Brock Lesnar and the 15 Most Hyped Fighters in UFC History
Many fighters have come in and out of the caged doors of the UFC over the years.
However, very few fighters have garnered the kind of attention that ex-WWE star Brock Lesnar has. After an initial loss in his organizational debut, Lesnar would go on to become champion in subsequent bouts, drawing comparisons as a would-be heavyweight great.
Was the hype he cultivated undeserving? Yes and no. However, Lesnar did collect excessive amounts of attention which can all be credited to his larger-than-life persona and the accolades procured throughout his career—much like these next few fighters.
Antonio Rodrigo Nogueira
The legendary Antonio Rodrigo Nogueira entered the UFC in 2007, coveted as the world's second-best heavyweight, just behind then-divisional kingpin Fedor Emelianenko.
Nogueira carried with him a lot of prestige thanks to his run through the Pride organization, which saw the Brazilian clinch victories over Dan Henderson, Mirko Cro Cop and Josh Barnett, among others.
"Minotauro" is the first man to capture both Pride and UFC titles—submitting former two-time world champion Tim Sylvia at UFC 81 with a third-round guillotine choke.
A world class Judoka practitioner, Yoshihiro Akiyama initially made waves overseas under the K-1 Hero's banner.
Once regarded as one of the best in the middleweight class, a knockout victory over Pride Grand Prix finalist Denis Kang garnered the attention of the world, which eventually prompted the move for Akiyama to enter the UFC in 2009.
In his first three outings, Akiyama quickly became a fan favorite, claiming "Fight of the Night" bonuses in battles against Alan Belcher, Chris Leben and Michael Bisping—though, the Dream veteran dropped bouts to the two The Ultimate Fighter veterans.
Akiyama is currently riding a three-fight losing streak, which was capped off by a knockout loss to Vitor Belfort last August.
Entering the UFC with an undefeated record, Brandon Vera quickly ascended the ranks of the organization through his emphatic and devastating performances.
In the heavyweight class, Vera looked to be the next uncrowned king after dispatching of formidable opponents Fabiano Scherner, Justin Eilers and Assuerio Silva. Those victories earned "The Truth" a shot against former champion Frank Mir, whom Vera deftly defeated with a first-round TKO.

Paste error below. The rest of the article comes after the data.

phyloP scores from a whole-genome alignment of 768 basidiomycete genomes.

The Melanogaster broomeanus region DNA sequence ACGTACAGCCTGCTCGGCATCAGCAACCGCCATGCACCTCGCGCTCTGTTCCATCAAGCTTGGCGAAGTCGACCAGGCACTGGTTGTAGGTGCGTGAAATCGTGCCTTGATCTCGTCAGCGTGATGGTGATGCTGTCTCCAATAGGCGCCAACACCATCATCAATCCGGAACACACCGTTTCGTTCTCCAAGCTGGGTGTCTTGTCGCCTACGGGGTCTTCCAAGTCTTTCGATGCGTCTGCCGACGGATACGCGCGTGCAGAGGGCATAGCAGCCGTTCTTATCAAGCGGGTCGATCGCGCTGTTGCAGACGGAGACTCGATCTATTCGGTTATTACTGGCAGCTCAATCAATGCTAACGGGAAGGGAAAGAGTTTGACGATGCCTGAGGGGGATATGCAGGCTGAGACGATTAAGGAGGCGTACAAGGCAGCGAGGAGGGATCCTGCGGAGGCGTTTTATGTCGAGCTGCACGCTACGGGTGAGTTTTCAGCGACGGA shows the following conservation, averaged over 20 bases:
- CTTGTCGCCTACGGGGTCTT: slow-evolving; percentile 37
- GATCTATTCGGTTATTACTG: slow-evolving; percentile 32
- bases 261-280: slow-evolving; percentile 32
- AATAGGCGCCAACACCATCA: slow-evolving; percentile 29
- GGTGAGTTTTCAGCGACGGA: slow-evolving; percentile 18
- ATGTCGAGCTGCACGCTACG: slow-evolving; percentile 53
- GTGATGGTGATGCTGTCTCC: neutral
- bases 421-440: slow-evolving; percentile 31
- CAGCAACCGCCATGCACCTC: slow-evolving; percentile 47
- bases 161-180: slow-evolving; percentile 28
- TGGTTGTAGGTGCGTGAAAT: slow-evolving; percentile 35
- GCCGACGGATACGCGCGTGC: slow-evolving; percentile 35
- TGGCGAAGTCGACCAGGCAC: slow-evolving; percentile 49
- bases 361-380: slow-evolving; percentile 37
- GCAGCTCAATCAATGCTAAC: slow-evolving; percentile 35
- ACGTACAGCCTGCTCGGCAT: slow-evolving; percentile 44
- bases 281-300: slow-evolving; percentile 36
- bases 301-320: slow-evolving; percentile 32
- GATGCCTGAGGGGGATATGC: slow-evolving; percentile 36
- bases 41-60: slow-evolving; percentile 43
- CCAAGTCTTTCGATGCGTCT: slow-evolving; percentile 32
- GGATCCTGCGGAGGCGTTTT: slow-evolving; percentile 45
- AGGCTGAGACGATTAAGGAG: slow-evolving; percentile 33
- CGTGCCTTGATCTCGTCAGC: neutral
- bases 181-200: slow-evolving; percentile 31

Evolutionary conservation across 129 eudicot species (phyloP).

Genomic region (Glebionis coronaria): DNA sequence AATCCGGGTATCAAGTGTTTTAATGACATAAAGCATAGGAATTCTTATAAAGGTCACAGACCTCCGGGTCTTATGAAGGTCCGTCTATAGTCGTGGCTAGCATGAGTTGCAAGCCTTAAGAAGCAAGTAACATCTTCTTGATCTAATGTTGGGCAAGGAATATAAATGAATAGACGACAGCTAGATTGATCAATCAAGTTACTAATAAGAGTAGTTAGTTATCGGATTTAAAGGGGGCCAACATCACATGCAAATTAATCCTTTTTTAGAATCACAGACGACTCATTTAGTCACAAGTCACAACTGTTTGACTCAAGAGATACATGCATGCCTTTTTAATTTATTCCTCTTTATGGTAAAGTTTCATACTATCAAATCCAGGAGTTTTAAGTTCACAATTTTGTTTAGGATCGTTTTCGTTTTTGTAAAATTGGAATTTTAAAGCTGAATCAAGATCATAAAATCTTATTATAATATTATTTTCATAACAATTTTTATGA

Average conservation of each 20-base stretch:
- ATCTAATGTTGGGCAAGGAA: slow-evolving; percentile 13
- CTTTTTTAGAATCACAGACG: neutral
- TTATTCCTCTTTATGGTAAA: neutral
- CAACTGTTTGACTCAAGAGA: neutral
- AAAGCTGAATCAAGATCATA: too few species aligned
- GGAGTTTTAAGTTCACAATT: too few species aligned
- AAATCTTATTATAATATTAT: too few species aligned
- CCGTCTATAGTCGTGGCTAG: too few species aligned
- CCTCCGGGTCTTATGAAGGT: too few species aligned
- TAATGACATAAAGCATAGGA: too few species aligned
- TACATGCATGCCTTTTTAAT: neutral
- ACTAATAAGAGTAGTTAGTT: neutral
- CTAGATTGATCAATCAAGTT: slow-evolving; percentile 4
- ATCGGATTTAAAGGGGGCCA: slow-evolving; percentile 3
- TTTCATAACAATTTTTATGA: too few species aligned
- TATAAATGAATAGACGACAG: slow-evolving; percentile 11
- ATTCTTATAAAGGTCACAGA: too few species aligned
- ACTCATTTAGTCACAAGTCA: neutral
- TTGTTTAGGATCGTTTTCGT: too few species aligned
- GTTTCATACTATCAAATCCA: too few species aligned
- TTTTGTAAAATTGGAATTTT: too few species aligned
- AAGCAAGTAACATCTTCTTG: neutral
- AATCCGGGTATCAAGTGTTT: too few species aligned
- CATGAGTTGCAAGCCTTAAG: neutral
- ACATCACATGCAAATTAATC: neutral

However, after spats with his management company kept him out of the cage for nearly a year, Vera's career has never since regained that momentum he once had.
After his pristine 8-0 run as a pro, Vera has now gone 4-5-1 in his last 10 outings inside the Octagon.
A 2-1 run invited this "African Assassin" to the now defunct Pride organization in 2007, where Sokoudjou quickly asserted himself as one of the elite of the light heavyweight class.
The Team Quest product took on perennial contender Antonio Rogerio Nogueira in his debut, knocking out the Brazilian in just seconds.
The victory was followed by another impressive finish, this time at the expense of Pride Grand Prix finalist Ricardo Arona, finishing off the submission whiz inside of the first round.
After those two back-to-back stellar performances, Sokoudjou was a highly sought-after commodity, eventually finding a home with the UFC.
Despite his early successes, Sokoudjou washed out of the organization with a 1-2 record, dropping bouts to Lyoto Machida and Luiz Cane, respectively.
Sokoudjou now holds a very pedestrian record of 12-10.
A perfect 5-0 record eventually garnered the attention of the UFC, who signed then top heavyweight prospect Todd Duffee in 2009.
That August, Duffee made his debut against Tim Hague, who was coming off of a first-round submission victory over Pat Barry in his previous outing.
Duffee wasted no time in finishing off the Canadian, who succumbed to the heavy hands of the 26-year-old, who finished off Hague in just seven seconds—then considered the fastest knockout in UFC history.
After the impressive victory, Duffee received all kinds of notoriety; however, after a surprise knockout loss to Mike Russow, the Indiana native was released from the organization.
Since then, Duffee has suffered another decisive loss to current UFC contender Alistair Overeem.
After capturing the WEC light heavyweight belt and making a somewhat of a successful transition into the UFC, Brian Stann thought it better to drop down to the middleweight class, which has paid off in spades.